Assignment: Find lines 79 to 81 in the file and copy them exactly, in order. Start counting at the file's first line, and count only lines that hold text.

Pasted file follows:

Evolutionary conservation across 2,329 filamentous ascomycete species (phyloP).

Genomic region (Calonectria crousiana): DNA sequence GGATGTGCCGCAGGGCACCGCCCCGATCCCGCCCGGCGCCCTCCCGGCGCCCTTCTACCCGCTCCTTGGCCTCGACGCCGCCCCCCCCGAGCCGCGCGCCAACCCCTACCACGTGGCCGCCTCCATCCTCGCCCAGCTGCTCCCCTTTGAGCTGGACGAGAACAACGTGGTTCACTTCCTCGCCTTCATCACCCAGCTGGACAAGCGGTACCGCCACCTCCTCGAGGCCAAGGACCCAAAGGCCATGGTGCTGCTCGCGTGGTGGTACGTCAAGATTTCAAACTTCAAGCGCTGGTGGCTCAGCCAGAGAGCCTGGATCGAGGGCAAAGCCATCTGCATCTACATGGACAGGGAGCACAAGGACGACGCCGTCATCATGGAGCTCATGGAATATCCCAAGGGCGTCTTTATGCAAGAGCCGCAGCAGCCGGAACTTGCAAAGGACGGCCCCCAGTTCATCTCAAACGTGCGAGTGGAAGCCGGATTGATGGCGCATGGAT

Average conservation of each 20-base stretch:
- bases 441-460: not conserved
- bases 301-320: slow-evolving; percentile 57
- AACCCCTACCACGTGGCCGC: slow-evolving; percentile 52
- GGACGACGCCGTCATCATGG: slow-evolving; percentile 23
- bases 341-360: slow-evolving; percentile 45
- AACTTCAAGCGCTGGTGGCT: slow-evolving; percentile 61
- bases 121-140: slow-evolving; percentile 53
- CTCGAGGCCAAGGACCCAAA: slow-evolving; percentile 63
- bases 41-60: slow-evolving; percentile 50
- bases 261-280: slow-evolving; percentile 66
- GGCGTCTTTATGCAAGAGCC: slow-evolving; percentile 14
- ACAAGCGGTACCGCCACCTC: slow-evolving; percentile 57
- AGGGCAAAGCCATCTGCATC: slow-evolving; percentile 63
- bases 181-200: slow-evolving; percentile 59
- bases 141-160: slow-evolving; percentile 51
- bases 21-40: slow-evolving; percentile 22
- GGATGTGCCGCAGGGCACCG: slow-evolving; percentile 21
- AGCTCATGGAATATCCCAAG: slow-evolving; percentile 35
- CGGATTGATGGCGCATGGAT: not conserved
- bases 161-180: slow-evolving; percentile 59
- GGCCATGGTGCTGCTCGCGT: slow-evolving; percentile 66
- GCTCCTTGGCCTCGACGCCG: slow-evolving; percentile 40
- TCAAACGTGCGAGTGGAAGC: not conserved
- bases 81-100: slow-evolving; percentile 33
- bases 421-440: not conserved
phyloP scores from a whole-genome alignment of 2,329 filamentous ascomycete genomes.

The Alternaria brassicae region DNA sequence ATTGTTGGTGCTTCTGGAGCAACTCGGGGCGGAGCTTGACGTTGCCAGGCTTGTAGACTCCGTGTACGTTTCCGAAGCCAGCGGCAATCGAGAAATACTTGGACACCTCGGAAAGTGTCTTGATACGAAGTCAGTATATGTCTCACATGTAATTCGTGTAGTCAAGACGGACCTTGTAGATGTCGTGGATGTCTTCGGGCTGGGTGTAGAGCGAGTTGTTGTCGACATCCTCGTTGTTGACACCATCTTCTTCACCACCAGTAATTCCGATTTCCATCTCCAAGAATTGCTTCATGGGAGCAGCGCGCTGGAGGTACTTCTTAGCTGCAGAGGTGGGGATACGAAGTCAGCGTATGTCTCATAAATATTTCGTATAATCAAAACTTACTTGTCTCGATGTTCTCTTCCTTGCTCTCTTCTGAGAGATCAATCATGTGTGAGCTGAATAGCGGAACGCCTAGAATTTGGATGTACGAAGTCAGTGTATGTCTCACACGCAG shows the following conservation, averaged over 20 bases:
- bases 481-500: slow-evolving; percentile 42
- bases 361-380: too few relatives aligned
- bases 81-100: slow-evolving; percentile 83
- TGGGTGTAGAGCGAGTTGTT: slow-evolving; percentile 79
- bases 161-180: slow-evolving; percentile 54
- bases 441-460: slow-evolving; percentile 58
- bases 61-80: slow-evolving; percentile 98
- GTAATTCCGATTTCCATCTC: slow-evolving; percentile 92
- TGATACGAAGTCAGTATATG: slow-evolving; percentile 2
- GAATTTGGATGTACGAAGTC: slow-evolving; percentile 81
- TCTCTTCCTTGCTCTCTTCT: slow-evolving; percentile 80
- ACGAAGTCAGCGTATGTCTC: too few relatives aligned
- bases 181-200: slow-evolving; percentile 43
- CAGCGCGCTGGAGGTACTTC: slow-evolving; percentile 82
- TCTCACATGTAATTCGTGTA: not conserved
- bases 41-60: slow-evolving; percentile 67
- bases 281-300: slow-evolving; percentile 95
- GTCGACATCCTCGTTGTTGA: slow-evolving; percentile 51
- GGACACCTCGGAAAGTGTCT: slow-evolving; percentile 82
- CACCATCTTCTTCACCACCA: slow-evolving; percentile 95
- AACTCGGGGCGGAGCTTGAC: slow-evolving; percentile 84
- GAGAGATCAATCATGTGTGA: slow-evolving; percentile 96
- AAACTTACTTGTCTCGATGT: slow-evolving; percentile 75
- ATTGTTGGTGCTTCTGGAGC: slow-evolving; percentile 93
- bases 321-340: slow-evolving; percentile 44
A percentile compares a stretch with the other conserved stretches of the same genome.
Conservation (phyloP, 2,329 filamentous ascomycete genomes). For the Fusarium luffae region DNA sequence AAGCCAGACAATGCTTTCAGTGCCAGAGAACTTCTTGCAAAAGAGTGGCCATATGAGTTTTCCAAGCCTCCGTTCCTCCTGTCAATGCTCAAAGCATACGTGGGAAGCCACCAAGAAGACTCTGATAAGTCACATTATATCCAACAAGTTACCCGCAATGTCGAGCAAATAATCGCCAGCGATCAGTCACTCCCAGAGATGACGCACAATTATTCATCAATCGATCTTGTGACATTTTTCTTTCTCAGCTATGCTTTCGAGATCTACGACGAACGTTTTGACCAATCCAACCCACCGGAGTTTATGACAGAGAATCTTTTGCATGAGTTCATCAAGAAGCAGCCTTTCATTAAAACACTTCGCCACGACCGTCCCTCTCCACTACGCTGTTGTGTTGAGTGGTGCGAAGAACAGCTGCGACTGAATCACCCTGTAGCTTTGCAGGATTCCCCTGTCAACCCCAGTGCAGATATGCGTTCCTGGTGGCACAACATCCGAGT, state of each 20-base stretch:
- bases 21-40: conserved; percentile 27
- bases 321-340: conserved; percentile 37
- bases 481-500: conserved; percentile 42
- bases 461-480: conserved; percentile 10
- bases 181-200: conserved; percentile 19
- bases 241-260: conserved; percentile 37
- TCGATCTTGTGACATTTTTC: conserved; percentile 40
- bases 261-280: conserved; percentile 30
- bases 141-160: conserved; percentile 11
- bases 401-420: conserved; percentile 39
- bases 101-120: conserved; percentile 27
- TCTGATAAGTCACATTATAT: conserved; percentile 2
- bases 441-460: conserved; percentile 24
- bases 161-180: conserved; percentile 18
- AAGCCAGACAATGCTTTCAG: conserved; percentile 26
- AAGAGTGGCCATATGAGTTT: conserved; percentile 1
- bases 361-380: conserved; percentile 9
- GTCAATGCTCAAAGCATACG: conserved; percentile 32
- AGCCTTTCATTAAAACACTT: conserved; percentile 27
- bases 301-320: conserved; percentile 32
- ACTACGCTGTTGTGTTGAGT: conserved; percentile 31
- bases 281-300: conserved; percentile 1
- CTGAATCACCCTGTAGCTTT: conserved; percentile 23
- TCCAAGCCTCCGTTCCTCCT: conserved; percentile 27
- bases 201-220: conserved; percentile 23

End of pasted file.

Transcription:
- bases 281-300: conserved; percentile 1
- CTGAATCACCCTGTAGCTTT: conserved; percentile 23
- TCCAAGCCTCCGTTCCTCCT: conserved; percentile 27